Long before Mérida was conquered by the Spaniards, it was known as the Maya city of T’ho and was an important cultural center for centuries. But on January 6, 1542, Mérida was officially designated a new city by one of the Montejo family, Francisco de Montejo “El Mozo.”
There were actually three Francisco de Montejo conquerors: “El Adelantado,” the father, “El Mozo,” the son, and “El Sobrino,” the nephew. Francisco de Montejo “El Mozo”, born in 1502, left Cádiz, Spain in 1527 for Cozumel, beginning the first military campaign of the conquest of Yucatán, his father having failed in his own attempt. He was designated by his father to govern Tabasco, and he married and had a son. But in 1542 he achieved the surrender of the western Yucatán lands and founded Campeche and Mérida. There was a Maya uprising which was quelled in 1546, and the eastern portion of Yucatán was also then conquered. Francisco de Montejo “El Mozo” then lived as a respected citizen in his home on the south side of the Plaza Grande in Mérida, but later moved to Guatemala where he died in 1565.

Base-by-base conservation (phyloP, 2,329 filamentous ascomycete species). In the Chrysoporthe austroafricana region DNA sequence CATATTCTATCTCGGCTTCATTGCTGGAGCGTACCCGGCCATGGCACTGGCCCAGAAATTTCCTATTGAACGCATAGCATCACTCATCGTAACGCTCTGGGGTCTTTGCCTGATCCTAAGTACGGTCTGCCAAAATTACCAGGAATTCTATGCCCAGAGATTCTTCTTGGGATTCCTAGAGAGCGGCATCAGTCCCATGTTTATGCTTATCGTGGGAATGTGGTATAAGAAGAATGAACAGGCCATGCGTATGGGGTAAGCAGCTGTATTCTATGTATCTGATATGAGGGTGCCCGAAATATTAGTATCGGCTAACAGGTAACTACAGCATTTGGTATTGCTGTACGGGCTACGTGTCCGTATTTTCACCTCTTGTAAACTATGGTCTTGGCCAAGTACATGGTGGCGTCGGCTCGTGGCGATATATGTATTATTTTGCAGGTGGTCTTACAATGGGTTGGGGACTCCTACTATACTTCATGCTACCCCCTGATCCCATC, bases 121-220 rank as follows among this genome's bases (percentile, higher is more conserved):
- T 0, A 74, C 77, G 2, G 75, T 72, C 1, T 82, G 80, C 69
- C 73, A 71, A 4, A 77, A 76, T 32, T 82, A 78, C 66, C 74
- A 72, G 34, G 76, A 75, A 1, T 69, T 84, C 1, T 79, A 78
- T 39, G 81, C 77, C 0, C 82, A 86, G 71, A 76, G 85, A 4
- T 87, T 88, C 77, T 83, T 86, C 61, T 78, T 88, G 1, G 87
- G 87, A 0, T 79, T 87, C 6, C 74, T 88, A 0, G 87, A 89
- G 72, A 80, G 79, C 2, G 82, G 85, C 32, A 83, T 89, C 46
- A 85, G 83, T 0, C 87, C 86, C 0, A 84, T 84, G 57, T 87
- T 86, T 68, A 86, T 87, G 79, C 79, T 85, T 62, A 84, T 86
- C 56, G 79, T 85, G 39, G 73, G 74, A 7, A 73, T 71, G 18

The stones from many Maya buildings were used to build colonial buildings which still stand today. The most notable of these is the Cathedral of San Ildefonso (1561-1598) which is located on the east side of the Plaza Grande. It is the oldest cathedral on the American continent.
Another big reason to celebrate January 6 is Three Kings Day, also known as Epiphany, the day after the twelve days of Christmas. This is the day when Christians celebrate the revelation of God in human form (the incarnation of Jesus Christ). The celebration is based on the visit of the Magi, three priests from Persia who came to Bethlehem to celebrate the birth of Christ. In Mexico, children receive gifts just as the Magi brought gifts to the baby Jesus, and they are traditionally left inside a shoe under the Christmas tree. A traditional hot chocolate, accompanied by the “Rosca de Reyes” cake, is usually served between 5 and 7 pm. The cake is an oval wreath, or crown, made out of egg bread and decorated with dried fruit and sprinkled with sugar. Inside the cake are several little plastic dolls representing the baby Jesus, and whoever gets the piece with the doll is designated “godparent” and must host a party with tamales on Candelaria, February 2.
Esta entrada también está disponible en: ES